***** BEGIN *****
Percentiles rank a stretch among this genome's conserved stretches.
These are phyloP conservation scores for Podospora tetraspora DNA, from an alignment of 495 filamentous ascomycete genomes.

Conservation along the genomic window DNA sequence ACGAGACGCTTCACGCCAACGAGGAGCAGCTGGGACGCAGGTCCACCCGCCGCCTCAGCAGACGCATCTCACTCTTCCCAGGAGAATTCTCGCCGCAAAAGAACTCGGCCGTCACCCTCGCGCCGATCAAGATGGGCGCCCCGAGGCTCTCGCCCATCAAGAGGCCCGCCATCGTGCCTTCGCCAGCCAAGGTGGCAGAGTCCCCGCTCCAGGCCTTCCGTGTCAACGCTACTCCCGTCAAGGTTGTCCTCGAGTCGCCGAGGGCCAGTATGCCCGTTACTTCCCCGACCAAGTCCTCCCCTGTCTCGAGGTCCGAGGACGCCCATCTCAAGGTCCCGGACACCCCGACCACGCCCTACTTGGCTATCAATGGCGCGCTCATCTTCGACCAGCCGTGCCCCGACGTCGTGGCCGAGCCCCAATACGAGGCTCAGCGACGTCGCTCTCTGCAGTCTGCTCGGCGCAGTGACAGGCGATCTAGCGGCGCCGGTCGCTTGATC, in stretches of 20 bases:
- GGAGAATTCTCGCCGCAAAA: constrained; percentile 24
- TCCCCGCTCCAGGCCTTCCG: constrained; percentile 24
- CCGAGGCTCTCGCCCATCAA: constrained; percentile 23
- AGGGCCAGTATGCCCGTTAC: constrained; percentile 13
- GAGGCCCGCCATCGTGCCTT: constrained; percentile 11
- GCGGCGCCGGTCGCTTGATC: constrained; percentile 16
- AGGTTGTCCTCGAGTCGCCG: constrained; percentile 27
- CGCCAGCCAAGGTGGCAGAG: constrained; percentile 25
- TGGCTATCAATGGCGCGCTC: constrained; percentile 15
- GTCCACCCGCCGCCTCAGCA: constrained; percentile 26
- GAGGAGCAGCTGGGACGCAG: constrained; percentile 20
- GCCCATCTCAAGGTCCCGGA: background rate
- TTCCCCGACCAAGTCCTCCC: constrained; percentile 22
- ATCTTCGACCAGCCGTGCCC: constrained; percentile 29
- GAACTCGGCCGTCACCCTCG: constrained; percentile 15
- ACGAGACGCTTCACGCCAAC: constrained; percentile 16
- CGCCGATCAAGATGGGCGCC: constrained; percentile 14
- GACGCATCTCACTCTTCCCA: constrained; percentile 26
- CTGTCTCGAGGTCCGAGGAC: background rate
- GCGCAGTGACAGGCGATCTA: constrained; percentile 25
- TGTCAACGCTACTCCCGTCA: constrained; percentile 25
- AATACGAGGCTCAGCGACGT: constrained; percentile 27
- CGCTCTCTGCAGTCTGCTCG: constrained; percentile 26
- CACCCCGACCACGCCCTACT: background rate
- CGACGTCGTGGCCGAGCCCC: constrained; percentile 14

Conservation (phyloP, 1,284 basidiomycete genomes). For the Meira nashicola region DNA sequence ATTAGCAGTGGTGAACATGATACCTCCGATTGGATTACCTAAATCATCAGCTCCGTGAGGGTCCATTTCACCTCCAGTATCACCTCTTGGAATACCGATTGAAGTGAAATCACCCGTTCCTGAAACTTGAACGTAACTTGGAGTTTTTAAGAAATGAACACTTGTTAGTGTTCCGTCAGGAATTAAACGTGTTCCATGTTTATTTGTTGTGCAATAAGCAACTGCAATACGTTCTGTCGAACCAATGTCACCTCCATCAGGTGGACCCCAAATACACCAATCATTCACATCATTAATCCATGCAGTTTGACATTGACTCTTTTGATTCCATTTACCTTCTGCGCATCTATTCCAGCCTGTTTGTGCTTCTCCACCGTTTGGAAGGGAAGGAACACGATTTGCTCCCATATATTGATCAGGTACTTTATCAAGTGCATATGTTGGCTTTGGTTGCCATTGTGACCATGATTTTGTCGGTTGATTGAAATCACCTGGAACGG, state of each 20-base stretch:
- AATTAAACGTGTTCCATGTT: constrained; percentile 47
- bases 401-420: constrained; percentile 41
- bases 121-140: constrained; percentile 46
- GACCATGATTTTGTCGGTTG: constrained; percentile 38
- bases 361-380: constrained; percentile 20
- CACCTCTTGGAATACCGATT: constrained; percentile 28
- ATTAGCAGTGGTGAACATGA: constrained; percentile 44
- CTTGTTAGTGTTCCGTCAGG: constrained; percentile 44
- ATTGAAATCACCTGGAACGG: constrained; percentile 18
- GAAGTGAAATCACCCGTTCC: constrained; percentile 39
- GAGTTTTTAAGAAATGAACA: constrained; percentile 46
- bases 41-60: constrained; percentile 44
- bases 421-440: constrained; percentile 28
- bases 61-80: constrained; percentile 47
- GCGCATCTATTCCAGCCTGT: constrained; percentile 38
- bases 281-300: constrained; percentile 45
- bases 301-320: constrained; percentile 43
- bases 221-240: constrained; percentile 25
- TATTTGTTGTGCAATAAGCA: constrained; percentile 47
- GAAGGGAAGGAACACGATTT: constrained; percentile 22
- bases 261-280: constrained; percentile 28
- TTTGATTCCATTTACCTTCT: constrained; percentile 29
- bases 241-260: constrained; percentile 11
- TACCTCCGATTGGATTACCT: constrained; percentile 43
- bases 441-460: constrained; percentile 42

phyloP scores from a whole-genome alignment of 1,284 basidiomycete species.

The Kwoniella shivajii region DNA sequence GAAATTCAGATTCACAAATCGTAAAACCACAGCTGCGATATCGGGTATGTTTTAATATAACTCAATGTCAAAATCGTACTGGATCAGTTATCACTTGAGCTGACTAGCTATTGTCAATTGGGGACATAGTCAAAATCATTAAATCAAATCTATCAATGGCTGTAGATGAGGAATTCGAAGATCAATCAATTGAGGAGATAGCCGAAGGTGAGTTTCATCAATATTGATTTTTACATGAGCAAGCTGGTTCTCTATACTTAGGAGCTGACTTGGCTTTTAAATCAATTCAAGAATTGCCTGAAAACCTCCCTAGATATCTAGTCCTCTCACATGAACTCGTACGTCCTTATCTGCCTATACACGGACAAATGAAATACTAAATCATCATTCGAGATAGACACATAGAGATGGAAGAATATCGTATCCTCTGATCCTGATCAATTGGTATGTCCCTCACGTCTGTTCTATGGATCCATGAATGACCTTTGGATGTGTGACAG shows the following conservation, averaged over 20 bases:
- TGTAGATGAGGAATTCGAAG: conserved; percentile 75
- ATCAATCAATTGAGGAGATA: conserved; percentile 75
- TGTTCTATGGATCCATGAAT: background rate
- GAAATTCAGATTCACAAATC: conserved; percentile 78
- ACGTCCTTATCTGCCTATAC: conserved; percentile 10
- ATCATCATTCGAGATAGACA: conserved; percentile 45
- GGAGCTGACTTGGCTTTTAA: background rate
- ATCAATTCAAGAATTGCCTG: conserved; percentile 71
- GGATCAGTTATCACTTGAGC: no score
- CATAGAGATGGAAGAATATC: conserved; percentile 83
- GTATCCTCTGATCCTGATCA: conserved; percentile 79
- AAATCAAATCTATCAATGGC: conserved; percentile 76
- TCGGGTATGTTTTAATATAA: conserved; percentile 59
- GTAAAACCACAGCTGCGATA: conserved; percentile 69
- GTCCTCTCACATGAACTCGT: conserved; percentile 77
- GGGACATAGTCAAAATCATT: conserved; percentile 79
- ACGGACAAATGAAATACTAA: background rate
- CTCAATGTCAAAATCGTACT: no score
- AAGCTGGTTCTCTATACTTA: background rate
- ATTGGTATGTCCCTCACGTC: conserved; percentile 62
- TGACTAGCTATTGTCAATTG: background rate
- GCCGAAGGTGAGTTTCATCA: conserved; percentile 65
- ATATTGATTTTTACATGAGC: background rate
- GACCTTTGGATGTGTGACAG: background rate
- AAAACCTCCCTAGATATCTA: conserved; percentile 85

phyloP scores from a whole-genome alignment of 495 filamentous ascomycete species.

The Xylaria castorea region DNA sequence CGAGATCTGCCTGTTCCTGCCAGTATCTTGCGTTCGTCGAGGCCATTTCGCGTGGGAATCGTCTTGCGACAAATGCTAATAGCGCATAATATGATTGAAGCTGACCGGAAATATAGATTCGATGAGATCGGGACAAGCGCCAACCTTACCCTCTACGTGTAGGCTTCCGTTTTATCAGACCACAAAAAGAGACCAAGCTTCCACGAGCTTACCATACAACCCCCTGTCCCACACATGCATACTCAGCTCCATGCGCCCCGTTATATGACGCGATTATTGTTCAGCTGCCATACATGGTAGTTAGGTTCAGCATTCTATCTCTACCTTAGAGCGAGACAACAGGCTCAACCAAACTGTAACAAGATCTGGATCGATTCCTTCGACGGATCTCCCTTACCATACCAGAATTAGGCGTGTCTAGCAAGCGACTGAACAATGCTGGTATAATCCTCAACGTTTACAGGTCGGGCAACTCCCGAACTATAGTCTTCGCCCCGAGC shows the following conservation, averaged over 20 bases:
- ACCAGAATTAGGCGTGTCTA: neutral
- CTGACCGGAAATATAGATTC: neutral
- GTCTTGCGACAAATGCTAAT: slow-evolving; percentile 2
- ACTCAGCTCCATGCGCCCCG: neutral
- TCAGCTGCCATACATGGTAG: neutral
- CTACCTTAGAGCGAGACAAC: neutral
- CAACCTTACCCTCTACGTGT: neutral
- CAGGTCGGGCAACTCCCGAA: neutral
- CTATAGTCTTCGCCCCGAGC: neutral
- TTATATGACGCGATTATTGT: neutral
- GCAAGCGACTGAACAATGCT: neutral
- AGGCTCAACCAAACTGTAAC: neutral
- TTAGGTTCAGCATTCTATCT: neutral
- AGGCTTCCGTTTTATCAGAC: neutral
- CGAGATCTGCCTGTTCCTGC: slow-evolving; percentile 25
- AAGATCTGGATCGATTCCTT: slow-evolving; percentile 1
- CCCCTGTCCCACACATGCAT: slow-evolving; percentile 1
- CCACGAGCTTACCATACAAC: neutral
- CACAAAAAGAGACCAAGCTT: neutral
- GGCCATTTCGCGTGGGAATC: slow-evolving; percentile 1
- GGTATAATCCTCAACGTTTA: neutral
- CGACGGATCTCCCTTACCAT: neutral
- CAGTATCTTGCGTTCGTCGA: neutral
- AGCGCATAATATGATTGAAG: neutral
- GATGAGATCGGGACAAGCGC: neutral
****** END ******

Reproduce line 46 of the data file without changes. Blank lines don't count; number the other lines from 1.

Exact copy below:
- bases 301-320: constrained; percentile 43